David Shearer gave a speech today about education. He announced some really good actually-talking-about-concrete-stuff-not-Excalibur policies!
Labour will put food in schools. Labour will extend Reading Recovery to all schools. Labour will (and this is the one I’m a little stuck on) introduce school report cards which will, somehow, tell you if your school is under-performing, taking into account things like the local demographics, without creating league tables and without costing a bajillion dollars.
I mean, it’s a great idea, I’m just sure the implementation would be a nightmare.
Anyway, I’ve got to admit I’m a hard sell. I like the policies. I even like the anecdote at the beginning. But my god, people, can we not get some freaking fire into our political speeches? Even some basic comedic timing?
Here’s David’s opening anecdote about schools:
A few years ago, I was leading a team of people in West Africa supporting a new government after its election.
Around a meal one day the topic of what school we attended came up.
As we went around the table, it turned out that all my team had been to elite schools from around the world.
One had attended Eton, another Harrow and others had gone to a number of exclusive US schools.
They asked me, ‘David, where did you go to school?’ Papatoetoe High School I replied.
‘Oh’, they said politely, ‘what sort of school was that?’
I told them that it’s a public school in south Auckland and it provided me with a great education.
I sat back, the odd one out, and realised that the teachers and school I attended had not only got me here, but rather satisfyingly, I was their boss.
I swear, those one-sentence paragraphs and the meaningful pause between each one kills me. And seriously, when in normal conversation have you ever uttered the phrase “and others had gone to a number of exclusive US schools”?
What if David had kicked off like this:
A few years ago I was leading a team in West Africa, supporting a new government after historic elections. One day at dinner someone brought up which school we’d gone to. We went around the table: Eton! Harrow! Everyone had gone to a posh big-name school with ivy on the gates.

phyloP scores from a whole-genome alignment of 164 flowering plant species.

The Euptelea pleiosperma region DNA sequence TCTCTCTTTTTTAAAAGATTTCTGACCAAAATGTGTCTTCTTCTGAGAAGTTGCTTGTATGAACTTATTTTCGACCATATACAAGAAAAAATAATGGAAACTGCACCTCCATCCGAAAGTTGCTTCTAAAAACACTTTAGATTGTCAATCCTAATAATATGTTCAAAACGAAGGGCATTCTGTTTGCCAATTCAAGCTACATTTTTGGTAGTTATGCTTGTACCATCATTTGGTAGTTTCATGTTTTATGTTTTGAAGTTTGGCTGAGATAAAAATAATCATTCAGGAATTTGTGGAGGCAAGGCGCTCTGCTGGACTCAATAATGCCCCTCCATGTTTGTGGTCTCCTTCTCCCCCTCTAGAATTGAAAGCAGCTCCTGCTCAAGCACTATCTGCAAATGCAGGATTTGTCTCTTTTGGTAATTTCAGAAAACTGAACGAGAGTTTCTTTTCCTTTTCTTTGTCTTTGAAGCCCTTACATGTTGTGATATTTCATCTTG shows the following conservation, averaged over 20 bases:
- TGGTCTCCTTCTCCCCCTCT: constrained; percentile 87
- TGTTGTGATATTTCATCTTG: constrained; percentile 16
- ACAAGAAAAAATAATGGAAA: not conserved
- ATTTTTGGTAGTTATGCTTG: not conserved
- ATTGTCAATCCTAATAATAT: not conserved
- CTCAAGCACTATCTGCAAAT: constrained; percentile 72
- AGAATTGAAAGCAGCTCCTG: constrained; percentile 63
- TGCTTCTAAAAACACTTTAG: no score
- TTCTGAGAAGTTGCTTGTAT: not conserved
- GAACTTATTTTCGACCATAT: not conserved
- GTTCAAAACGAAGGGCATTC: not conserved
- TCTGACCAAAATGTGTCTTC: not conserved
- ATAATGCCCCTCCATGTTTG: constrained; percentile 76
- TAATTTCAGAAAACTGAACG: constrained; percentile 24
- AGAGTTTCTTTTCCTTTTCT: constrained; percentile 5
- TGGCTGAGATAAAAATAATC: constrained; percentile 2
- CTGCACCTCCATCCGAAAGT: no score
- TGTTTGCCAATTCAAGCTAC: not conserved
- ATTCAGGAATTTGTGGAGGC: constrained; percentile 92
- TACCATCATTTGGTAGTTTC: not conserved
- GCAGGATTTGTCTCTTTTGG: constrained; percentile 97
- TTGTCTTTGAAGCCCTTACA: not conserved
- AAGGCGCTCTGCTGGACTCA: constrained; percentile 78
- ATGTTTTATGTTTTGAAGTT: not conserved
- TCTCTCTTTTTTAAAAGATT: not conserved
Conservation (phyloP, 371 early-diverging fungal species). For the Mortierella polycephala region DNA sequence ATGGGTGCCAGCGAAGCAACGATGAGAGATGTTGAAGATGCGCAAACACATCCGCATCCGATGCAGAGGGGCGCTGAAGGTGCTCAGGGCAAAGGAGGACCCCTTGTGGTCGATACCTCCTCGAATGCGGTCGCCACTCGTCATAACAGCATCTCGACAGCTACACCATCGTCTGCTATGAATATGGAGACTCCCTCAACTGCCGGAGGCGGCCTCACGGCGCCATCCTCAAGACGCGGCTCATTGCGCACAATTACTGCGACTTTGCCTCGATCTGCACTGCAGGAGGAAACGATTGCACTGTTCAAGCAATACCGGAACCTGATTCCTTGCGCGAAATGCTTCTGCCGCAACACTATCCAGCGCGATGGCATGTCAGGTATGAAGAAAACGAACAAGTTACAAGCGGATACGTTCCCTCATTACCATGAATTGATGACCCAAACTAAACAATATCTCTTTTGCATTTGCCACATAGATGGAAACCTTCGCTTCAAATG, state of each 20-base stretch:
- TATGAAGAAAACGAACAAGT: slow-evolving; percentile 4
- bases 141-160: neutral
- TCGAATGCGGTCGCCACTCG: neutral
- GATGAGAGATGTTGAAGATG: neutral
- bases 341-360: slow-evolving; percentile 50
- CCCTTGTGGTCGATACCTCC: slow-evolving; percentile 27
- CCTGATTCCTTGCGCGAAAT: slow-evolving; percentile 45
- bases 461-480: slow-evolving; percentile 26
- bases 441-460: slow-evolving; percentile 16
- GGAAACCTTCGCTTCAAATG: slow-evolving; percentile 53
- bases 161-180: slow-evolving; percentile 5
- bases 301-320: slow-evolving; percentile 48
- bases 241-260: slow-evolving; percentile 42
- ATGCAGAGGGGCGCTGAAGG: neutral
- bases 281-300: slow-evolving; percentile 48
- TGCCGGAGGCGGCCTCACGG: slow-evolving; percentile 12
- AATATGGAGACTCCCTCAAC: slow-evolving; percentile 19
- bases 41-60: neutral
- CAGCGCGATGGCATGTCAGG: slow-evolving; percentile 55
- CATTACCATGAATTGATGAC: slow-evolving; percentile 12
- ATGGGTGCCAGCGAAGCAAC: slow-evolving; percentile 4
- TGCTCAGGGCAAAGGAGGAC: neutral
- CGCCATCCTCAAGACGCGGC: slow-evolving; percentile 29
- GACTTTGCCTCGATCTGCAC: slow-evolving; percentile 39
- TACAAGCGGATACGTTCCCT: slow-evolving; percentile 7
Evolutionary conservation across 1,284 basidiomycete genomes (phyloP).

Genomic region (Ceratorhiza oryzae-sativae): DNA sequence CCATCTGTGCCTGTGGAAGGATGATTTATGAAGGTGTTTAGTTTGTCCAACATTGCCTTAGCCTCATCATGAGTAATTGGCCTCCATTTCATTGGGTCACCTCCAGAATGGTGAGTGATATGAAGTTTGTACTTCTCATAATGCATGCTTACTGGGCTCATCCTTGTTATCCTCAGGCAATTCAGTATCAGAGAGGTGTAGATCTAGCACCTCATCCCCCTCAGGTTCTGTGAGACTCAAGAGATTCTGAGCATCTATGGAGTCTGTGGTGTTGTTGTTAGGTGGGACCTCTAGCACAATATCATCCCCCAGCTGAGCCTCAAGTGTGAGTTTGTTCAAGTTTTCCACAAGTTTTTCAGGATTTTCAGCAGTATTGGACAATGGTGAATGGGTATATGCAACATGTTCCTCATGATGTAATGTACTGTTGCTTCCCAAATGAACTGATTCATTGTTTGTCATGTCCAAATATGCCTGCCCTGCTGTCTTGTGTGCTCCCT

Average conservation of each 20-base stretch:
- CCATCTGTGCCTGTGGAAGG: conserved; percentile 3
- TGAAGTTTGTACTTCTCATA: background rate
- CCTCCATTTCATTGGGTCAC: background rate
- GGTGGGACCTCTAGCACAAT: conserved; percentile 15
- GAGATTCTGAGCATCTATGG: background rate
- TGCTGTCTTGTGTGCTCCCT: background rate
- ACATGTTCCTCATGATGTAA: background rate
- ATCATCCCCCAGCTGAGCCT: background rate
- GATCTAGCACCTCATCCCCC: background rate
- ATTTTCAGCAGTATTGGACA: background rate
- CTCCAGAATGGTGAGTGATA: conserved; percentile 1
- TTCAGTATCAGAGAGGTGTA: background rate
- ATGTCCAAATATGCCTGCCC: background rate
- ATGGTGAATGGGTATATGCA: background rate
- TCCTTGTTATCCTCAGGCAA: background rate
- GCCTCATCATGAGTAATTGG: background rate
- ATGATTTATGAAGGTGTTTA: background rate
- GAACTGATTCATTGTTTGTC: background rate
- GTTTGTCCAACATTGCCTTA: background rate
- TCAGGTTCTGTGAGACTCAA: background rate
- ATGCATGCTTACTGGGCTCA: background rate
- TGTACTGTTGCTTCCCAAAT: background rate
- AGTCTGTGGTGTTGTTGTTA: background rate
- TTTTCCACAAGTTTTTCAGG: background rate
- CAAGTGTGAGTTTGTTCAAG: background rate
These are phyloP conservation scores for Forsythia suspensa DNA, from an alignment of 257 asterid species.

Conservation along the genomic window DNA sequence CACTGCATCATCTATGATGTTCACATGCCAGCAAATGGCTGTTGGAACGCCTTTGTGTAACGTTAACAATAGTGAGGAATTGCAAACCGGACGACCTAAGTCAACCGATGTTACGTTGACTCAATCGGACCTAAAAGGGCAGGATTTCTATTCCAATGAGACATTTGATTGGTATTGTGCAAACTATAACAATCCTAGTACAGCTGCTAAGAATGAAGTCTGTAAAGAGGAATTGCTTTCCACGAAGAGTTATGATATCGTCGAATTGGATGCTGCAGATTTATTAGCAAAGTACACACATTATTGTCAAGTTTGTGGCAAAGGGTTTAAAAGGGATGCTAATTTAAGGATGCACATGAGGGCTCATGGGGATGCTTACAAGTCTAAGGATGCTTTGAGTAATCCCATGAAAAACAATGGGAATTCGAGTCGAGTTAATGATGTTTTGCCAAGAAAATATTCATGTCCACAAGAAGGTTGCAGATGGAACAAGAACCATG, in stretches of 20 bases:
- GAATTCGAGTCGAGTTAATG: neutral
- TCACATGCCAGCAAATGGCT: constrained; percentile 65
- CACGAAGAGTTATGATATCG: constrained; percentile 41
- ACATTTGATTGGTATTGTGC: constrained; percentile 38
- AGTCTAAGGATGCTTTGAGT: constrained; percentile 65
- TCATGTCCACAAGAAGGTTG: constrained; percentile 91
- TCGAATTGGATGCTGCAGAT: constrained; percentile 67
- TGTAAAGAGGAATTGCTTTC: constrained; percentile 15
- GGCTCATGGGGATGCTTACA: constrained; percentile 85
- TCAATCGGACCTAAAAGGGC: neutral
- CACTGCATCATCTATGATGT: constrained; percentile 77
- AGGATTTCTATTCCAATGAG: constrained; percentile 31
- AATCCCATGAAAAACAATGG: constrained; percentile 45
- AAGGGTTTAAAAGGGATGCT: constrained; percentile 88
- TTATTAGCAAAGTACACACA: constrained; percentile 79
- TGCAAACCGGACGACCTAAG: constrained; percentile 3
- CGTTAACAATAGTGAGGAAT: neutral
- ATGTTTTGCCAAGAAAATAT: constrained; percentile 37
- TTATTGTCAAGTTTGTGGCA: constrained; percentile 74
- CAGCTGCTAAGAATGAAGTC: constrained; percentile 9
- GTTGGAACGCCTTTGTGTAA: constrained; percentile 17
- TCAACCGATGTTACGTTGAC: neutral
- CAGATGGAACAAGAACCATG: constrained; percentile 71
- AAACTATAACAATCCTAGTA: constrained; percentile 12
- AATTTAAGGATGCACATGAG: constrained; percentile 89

Then they got to me. ”Where’d you go to school, David?” ”Oh … [and you *can* have a significant pause here, then deliver it utterly deadpan] Papatoetoe High.”
It took them a while to click that I’d gone to a bog-standard public school with no fancy names on the donors’ wall. No donors’ wall at all, in fact.
There I was, a kid from Papatoetoe, leading a team of guys from the best – or maybe just the most expensive – high schools in the world. That’s how good our education system is.
And what about this horrible conclusion:
I have a strong sense of where I want to take New Zealand, and what we need to do to get there.
Our education system is at the heart of that.
As I said, I started my working life as a teacher.
I confess that education is in my DNA. My Dad was a school principal, my mother was a teacher aide and my wife was trained in reading recovery.
There are ways to lift our education system and I will make it happen.
We start by valuing what we have. Listening to those who know.
Education is an investment in our future. It is not a cost. And in the Labour Party we take that to heart.
I know we can be the absolute best in the world.
We can give our children the best possible start.
And equip New Zealand with the best talent it needs to prosper in a 21st century world.
Let me repeat, the world’s best education will be available at your local school.
We’ll keep alive the vision of Peter Fraser.
Opportunity for all, no matter where you’re from, to achieve your potential. Not just the privileged few.
Education has transformed New Zealand before, and under Labour it will transform New Zealand again.
Stodgy stodgy STODGE, my god. What’s wrong with:
We already have a great education system, and we know what we need to do to make it even better. These three policies are just the beginning, and we’ll be able to achieve so much more in Government. We will have the best education system in the world available at your local school for your kids, for everyone’s kids. Imagine what kind of a place New Zealand could be then. That’s the New Zealand you’ll have under Labour.
I mean, I’ve just banged that out in five minutes (as it were) but how much punchier could Shearer’s speeches be if he canned the boring, aspirational-sentences-slammed-together-for-soundbite-purposes styles which infects our entire political oratory?
Come on, David S! You’re 80% of the way there what with actually announcing real things, now it’s just the gravy to go!